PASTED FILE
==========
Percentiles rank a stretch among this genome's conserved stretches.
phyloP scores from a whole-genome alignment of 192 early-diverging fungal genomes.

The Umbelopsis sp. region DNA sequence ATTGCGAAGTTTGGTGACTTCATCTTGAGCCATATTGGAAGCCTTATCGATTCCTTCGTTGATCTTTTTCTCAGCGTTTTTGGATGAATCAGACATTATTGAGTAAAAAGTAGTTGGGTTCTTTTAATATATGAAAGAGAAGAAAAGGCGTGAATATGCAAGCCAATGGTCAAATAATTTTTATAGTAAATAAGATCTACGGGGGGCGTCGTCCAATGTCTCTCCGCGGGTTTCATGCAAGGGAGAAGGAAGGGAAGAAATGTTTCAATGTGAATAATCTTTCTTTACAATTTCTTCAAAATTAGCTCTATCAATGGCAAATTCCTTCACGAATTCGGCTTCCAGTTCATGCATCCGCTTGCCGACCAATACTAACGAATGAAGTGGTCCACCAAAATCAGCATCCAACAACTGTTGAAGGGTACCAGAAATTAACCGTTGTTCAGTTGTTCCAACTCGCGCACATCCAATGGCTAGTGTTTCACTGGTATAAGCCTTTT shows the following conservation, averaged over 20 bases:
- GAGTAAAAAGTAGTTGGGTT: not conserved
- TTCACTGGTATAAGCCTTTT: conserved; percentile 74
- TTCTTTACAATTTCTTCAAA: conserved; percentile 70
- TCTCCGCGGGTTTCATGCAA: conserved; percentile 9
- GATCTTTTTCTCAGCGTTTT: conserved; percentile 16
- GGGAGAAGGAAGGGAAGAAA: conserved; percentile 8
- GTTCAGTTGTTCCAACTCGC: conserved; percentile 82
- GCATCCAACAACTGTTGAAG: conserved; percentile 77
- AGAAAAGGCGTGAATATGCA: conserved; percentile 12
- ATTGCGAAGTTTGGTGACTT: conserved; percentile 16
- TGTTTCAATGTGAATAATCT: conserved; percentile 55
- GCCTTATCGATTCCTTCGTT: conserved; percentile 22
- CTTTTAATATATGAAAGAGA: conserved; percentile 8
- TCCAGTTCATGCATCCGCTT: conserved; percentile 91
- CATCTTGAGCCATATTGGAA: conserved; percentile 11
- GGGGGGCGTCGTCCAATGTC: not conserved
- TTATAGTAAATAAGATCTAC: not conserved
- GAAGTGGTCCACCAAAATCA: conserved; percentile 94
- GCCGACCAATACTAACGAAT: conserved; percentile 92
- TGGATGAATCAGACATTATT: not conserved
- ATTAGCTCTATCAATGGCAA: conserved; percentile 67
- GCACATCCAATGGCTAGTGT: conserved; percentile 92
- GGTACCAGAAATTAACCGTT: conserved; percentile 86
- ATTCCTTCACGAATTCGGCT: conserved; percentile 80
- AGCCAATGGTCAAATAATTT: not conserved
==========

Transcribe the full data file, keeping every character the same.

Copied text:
Percentiles rank a stretch among this genome's conserved stretches.
phyloP scores from a whole-genome alignment of 192 early-diverging fungal genomes.

The Umbelopsis sp. region DNA sequence ATTGCGAAGTTTGGTGACTTCATCTTGAGCCATATTGGAAGCCTTATCGATTCCTTCGTTGATCTTTTTCTCAGCGTTTTTGGATGAATCAGACATTATTGAGTAAAAAGTAGTTGGGTTCTTTTAATATATGAAAGAGAAGAAAAGGCGTGAATATGCAAGCCAATGGTCAAATAATTTTTATAGTAAATAAGATCTACGGGGGGCGTCGTCCAATGTCTCTCCGCGGGTTTCATGCAAGGGAGAAGGAAGGGAAGAAATGTTTCAATGTGAATAATCTTTCTTTACAATTTCTTCAAAATTAGCTCTATCAATGGCAAATTCCTTCACGAATTCGGCTTCCAGTTCATGCATCCGCTTGCCGACCAATACTAACGAATGAAGTGGTCCACCAAAATCAGCATCCAACAACTGTTGAAGGGTACCAGAAATTAACCGTTGTTCAGTTGTTCCAACTCGCGCACATCCAATGGCTAGTGTTTCACTGGTATAAGCCTTTT shows the following conservation, averaged over 20 bases:
- GAGTAAAAAGTAGTTGGGTT: not conserved
- TTCACTGGTATAAGCCTTTT: conserved; percentile 74
- TTCTTTACAATTTCTTCAAA: conserved; percentile 70
- TCTCCGCGGGTTTCATGCAA: conserved; percentile 9
- GATCTTTTTCTCAGCGTTTT: conserved; percentile 16
- GGGAGAAGGAAGGGAAGAAA: conserved; percentile 8
- GTTCAGTTGTTCCAACTCGC: conserved; percentile 82
- GCATCCAACAACTGTTGAAG: conserved; percentile 77
- AGAAAAGGCGTGAATATGCA: conserved; percentile 12
- ATTGCGAAGTTTGGTGACTT: conserved; percentile 16
- TGTTTCAATGTGAATAATCT: conserved; percentile 55
- GCCTTATCGATTCCTTCGTT: conserved; percentile 22
- CTTTTAATATATGAAAGAGA: conserved; percentile 8
- TCCAGTTCATGCATCCGCTT: conserved; percentile 91
- CATCTTGAGCCATATTGGAA: conserved; percentile 11
- GGGGGGCGTCGTCCAATGTC: not conserved
- TTATAGTAAATAAGATCTAC: not conserved
- GAAGTGGTCCACCAAAATCA: conserved; percentile 94
- GCCGACCAATACTAACGAAT: conserved; percentile 92
- TGGATGAATCAGACATTATT: not conserved
- ATTAGCTCTATCAATGGCAA: conserved; percentile 67
- GCACATCCAATGGCTAGTGT: conserved; percentile 92
- GGTACCAGAAATTAACCGTT: conserved; percentile 86
- ATTCCTTCACGAATTCGGCT: conserved; percentile 80
- AGCCAATGGTCAAATAATTT: not conserved